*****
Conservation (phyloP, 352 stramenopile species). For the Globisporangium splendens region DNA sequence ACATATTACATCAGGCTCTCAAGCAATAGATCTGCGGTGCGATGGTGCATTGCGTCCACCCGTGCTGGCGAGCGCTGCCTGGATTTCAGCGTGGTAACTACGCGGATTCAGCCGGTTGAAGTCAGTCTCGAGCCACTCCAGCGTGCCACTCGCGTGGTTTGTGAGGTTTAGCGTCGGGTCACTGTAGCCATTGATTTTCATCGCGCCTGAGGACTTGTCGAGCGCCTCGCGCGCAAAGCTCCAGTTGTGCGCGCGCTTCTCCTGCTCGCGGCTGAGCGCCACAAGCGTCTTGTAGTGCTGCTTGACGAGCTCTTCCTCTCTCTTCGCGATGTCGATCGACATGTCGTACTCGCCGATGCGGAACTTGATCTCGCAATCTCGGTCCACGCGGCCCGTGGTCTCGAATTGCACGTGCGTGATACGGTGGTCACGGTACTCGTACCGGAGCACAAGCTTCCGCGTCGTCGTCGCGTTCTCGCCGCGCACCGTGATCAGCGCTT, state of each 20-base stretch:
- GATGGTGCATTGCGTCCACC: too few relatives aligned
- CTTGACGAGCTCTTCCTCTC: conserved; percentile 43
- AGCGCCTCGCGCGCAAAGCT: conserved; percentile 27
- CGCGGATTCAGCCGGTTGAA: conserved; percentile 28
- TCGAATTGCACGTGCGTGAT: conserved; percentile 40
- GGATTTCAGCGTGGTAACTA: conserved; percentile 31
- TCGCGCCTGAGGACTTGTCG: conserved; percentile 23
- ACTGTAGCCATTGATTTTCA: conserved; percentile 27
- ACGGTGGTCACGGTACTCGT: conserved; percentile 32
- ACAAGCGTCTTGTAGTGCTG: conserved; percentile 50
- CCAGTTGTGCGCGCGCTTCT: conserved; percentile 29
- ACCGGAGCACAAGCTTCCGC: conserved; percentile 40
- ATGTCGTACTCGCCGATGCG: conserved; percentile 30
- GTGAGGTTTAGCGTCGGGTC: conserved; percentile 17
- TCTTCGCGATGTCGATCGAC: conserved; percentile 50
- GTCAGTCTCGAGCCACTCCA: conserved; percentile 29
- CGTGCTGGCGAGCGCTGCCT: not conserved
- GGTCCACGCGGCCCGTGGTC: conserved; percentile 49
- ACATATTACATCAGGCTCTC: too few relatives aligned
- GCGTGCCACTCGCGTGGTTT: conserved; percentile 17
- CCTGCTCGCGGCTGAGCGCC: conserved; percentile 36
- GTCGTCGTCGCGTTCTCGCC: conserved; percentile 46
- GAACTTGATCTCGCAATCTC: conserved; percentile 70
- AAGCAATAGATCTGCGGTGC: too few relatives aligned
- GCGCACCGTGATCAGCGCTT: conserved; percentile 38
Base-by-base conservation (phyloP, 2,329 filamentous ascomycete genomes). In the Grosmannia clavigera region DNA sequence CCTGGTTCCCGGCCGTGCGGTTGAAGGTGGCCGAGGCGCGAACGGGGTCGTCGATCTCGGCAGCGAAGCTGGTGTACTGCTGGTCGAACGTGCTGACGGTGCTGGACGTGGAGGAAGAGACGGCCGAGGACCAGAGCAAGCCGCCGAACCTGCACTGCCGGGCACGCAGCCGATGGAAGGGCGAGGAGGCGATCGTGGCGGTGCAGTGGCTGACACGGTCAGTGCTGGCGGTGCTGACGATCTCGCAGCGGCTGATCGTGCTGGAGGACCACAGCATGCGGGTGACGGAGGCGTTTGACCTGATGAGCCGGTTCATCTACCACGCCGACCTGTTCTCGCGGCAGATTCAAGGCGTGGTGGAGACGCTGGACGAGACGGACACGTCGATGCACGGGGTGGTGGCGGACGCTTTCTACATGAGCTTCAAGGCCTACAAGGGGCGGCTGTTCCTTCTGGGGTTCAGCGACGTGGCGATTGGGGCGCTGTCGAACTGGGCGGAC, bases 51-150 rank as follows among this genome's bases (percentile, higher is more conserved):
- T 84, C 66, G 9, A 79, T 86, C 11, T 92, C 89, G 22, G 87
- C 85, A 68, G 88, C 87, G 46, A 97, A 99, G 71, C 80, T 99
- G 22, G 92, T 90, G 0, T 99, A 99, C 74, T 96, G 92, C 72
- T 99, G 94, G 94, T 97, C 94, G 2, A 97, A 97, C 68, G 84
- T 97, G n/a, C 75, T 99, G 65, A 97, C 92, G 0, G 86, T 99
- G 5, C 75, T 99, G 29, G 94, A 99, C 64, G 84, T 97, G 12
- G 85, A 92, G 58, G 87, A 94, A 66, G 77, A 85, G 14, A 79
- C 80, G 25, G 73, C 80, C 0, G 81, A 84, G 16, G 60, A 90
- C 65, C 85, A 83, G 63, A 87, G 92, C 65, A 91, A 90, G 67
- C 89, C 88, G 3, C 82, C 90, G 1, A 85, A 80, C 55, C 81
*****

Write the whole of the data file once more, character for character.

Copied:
Conservation (phyloP, 352 stramenopile species). For the Globisporangium splendens region DNA sequence ACATATTACATCAGGCTCTCAAGCAATAGATCTGCGGTGCGATGGTGCATTGCGTCCACCCGTGCTGGCGAGCGCTGCCTGGATTTCAGCGTGGTAACTACGCGGATTCAGCCGGTTGAAGTCAGTCTCGAGCCACTCCAGCGTGCCACTCGCGTGGTTTGTGAGGTTTAGCGTCGGGTCACTGTAGCCATTGATTTTCATCGCGCCTGAGGACTTGTCGAGCGCCTCGCGCGCAAAGCTCCAGTTGTGCGCGCGCTTCTCCTGCTCGCGGCTGAGCGCCACAAGCGTCTTGTAGTGCTGCTTGACGAGCTCTTCCTCTCTCTTCGCGATGTCGATCGACATGTCGTACTCGCCGATGCGGAACTTGATCTCGCAATCTCGGTCCACGCGGCCCGTGGTCTCGAATTGCACGTGCGTGATACGGTGGTCACGGTACTCGTACCGGAGCACAAGCTTCCGCGTCGTCGTCGCGTTCTCGCCGCGCACCGTGATCAGCGCTT, state of each 20-base stretch:
- GATGGTGCATTGCGTCCACC: too few relatives aligned
- CTTGACGAGCTCTTCCTCTC: conserved; percentile 43
- AGCGCCTCGCGCGCAAAGCT: conserved; percentile 27
- CGCGGATTCAGCCGGTTGAA: conserved; percentile 28
- TCGAATTGCACGTGCGTGAT: conserved; percentile 40
- GGATTTCAGCGTGGTAACTA: conserved; percentile 31
- TCGCGCCTGAGGACTTGTCG: conserved; percentile 23
- ACTGTAGCCATTGATTTTCA: conserved; percentile 27
- ACGGTGGTCACGGTACTCGT: conserved; percentile 32
- ACAAGCGTCTTGTAGTGCTG: conserved; percentile 50
- CCAGTTGTGCGCGCGCTTCT: conserved; percentile 29
- ACCGGAGCACAAGCTTCCGC: conserved; percentile 40
- ATGTCGTACTCGCCGATGCG: conserved; percentile 30
- GTGAGGTTTAGCGTCGGGTC: conserved; percentile 17
- TCTTCGCGATGTCGATCGAC: conserved; percentile 50
- GTCAGTCTCGAGCCACTCCA: conserved; percentile 29
- CGTGCTGGCGAGCGCTGCCT: not conserved
- GGTCCACGCGGCCCGTGGTC: conserved; percentile 49
- ACATATTACATCAGGCTCTC: too few relatives aligned
- GCGTGCCACTCGCGTGGTTT: conserved; percentile 17
- CCTGCTCGCGGCTGAGCGCC: conserved; percentile 36
- GTCGTCGTCGCGTTCTCGCC: conserved; percentile 46
- GAACTTGATCTCGCAATCTC: conserved; percentile 70
- AAGCAATAGATCTGCGGTGC: too few relatives aligned
- GCGCACCGTGATCAGCGCTT: conserved; percentile 38
Base-by-base conservation (phyloP, 2,329 filamentous ascomycete genomes). In the Grosmannia clavigera region DNA sequence CCTGGTTCCCGGCCGTGCGGTTGAAGGTGGCCGAGGCGCGAACGGGGTCGTCGATCTCGGCAGCGAAGCTGGTGTACTGCTGGTCGAACGTGCTGACGGTGCTGGACGTGGAGGAAGAGACGGCCGAGGACCAGAGCAAGCCGCCGAACCTGCACTGCCGGGCACGCAGCCGATGGAAGGGCGAGGAGGCGATCGTGGCGGTGCAGTGGCTGACACGGTCAGTGCTGGCGGTGCTGACGATCTCGCAGCGGCTGATCGTGCTGGAGGACCACAGCATGCGGGTGACGGAGGCGTTTGACCTGATGAGCCGGTTCATCTACCACGCCGACCTGTTCTCGCGGCAGATTCAAGGCGTGGTGGAGACGCTGGACGAGACGGACACGTCGATGCACGGGGTGGTGGCGGACGCTTTCTACATGAGCTTCAAGGCCTACAAGGGGCGGCTGTTCCTTCTGGGGTTCAGCGACGTGGCGATTGGGGCGCTGTCGAACTGGGCGGAC, bases 51-150 rank as follows among this genome's bases (percentile, higher is more conserved):
- T 84, C 66, G 9, A 79, T 86, C 11, T 92, C 89, G 22, G 87
- C 85, A 68, G 88, C 87, G 46, A 97, A 99, G 71, C 80, T 99
- G 22, G 92, T 90, G 0, T 99, A 99, C 74, T 96, G 92, C 72
- T 99, G 94, G 94, T 97, C 94, G 2, A 97, A 97, C 68, G 84
- T 97, G n/a, C 75, T 99, G 65, A 97, C 92, G 0, G 86, T 99
- G 5, C 75, T 99, G 29, G 94, A 99, C 64, G 84, T 97, G 12
- G 85, A 92, G 58, G 87, A 94, A 66, G 77, A 85, G 14, A 79
- C 80, G 25, G 73, C 80, C 0, G 81, A 84, G 16, G 60, A 90
- C 65, C 85, A 83, G 63, A 87, G 92, C 65, A 91, A 90, G 67
- C 89, C 88, G 3, C 82, C 90, G 1, A 85, A 80, C 55, C 81